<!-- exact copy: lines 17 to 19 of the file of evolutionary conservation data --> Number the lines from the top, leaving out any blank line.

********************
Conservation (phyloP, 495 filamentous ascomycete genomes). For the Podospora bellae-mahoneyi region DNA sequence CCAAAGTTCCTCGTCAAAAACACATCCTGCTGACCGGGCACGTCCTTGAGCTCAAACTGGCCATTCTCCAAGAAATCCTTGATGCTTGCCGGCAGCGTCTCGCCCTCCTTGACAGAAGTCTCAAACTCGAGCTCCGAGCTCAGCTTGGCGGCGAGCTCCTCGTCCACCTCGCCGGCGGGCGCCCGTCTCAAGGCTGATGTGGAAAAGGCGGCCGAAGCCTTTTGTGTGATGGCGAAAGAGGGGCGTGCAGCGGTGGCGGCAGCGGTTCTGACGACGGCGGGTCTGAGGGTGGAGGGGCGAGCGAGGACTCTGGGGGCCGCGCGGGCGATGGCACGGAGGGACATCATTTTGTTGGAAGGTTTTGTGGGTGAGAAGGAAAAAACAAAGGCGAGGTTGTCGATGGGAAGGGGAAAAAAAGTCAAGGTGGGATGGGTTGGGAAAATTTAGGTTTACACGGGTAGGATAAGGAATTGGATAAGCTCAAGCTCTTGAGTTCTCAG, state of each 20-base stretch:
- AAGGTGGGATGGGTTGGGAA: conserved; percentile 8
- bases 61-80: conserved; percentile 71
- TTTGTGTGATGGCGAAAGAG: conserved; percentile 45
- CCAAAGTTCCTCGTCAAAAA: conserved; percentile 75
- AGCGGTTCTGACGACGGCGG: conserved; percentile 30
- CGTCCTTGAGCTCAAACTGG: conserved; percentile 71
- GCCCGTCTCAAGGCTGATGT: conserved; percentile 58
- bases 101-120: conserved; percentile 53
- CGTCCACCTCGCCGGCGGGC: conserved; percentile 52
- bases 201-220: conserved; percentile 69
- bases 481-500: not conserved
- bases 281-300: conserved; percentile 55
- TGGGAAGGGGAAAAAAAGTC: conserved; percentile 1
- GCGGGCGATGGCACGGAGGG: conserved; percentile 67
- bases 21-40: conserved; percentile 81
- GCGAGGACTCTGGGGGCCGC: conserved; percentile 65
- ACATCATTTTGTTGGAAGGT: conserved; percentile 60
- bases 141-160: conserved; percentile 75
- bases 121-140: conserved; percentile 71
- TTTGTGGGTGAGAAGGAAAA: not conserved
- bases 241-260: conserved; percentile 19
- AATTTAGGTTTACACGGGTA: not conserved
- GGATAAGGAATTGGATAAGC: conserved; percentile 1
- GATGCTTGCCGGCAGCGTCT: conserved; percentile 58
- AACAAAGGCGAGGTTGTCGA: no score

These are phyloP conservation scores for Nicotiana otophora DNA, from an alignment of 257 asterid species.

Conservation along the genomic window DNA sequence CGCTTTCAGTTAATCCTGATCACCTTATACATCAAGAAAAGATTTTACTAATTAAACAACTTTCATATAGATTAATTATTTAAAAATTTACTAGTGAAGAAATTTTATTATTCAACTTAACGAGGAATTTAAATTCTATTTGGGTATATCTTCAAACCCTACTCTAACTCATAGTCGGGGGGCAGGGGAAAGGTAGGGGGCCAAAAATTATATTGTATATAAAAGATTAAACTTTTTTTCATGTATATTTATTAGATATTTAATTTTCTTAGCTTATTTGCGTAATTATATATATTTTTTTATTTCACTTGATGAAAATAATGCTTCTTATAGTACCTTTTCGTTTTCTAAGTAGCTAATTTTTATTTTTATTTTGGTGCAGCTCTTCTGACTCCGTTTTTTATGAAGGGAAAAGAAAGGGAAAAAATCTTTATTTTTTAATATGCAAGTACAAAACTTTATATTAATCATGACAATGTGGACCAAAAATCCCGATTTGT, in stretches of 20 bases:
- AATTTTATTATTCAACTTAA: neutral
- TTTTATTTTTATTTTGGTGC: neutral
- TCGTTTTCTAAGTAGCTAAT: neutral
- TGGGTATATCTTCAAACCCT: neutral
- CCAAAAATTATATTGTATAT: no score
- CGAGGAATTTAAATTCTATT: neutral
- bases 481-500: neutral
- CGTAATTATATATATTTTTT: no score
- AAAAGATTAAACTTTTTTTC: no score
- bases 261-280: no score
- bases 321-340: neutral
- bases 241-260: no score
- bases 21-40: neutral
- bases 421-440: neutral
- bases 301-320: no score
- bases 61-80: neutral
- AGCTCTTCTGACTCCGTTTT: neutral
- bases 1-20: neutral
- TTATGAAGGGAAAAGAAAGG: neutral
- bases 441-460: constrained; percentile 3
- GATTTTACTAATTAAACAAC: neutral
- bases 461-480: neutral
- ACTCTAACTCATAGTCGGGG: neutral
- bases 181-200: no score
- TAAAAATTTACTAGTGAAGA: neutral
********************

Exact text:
- GCGAGGACTCTGGGGGCCGC: conserved; percentile 65
- ACATCATTTTGTTGGAAGGT: conserved; percentile 60
- bases 141-160: conserved; percentile 75